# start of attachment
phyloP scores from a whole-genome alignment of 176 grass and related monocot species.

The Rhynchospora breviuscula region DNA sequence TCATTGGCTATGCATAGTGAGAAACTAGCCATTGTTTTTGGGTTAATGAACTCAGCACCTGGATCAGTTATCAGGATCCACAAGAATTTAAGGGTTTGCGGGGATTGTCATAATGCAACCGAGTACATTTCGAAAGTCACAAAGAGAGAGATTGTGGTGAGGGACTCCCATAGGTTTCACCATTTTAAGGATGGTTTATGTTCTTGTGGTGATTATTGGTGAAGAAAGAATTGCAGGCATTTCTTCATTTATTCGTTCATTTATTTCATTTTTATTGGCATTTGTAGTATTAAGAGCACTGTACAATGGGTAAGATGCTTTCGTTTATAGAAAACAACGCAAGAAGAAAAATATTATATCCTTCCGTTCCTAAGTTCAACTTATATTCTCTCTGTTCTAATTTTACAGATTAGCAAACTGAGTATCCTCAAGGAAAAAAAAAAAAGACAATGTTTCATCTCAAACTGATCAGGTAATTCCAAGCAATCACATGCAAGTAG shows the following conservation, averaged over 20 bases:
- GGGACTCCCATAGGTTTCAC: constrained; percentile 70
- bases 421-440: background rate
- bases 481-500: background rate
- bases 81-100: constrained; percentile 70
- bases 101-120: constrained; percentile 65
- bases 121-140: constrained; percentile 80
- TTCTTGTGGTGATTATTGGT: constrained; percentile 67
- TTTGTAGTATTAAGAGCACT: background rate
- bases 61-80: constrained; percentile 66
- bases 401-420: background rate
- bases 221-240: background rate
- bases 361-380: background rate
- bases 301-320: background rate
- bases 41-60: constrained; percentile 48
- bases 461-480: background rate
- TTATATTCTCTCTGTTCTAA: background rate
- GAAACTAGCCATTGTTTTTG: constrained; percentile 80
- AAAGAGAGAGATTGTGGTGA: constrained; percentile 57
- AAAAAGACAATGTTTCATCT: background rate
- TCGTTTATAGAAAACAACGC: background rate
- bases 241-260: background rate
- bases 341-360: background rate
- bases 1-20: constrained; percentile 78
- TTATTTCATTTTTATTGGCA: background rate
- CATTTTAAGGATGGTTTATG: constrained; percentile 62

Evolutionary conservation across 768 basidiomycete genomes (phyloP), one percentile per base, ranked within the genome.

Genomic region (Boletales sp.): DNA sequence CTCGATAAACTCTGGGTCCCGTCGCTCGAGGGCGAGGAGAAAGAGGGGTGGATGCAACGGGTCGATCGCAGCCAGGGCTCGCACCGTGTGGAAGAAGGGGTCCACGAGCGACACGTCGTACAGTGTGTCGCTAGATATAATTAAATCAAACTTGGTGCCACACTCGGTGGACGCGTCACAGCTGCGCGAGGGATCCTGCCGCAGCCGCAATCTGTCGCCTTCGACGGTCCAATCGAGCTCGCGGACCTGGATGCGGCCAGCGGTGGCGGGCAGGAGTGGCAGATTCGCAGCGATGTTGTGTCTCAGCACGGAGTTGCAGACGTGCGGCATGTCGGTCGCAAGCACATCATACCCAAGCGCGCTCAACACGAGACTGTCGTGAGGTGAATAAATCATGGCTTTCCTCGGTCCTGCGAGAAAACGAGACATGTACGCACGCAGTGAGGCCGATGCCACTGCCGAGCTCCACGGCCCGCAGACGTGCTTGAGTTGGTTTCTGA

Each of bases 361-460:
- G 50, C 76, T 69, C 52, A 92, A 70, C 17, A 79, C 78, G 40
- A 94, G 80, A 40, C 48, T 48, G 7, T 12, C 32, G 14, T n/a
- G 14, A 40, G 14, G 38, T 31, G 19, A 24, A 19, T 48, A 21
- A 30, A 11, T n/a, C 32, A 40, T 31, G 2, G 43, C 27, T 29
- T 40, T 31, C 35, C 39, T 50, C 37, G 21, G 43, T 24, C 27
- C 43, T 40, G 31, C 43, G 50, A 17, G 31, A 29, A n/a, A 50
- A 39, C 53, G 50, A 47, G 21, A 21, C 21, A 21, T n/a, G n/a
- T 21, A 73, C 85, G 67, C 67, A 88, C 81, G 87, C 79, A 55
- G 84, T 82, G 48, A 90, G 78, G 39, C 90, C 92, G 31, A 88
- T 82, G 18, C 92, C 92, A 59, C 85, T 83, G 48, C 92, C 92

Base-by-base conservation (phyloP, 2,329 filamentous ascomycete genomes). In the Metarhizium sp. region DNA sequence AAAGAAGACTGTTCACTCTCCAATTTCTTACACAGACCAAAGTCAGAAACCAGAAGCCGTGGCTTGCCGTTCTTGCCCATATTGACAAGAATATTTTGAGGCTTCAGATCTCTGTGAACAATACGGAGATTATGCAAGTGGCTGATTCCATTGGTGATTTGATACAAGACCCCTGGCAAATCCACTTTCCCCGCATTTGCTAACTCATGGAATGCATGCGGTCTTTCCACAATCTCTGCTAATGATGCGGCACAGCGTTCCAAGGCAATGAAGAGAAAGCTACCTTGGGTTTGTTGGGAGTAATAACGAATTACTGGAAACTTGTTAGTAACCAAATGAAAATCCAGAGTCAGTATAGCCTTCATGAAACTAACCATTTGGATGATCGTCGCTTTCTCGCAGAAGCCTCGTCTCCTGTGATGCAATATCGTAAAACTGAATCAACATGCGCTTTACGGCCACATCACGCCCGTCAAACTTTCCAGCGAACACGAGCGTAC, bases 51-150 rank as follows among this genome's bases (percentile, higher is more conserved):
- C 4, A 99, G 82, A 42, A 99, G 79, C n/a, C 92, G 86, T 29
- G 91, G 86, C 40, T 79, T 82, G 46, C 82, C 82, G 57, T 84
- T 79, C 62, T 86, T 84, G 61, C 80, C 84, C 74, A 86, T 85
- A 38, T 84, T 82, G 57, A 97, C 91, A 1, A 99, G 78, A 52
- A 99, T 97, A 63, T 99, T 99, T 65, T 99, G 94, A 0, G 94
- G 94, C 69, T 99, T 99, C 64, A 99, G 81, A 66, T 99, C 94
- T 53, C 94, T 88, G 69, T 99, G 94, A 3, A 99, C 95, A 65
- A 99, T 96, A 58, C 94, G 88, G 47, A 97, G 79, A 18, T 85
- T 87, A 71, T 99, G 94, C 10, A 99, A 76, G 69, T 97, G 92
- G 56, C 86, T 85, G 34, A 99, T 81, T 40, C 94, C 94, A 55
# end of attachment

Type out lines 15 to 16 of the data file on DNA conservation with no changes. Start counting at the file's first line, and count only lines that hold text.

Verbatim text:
- bases 301-320: background rate
- bases 41-60: constrained; percentile 48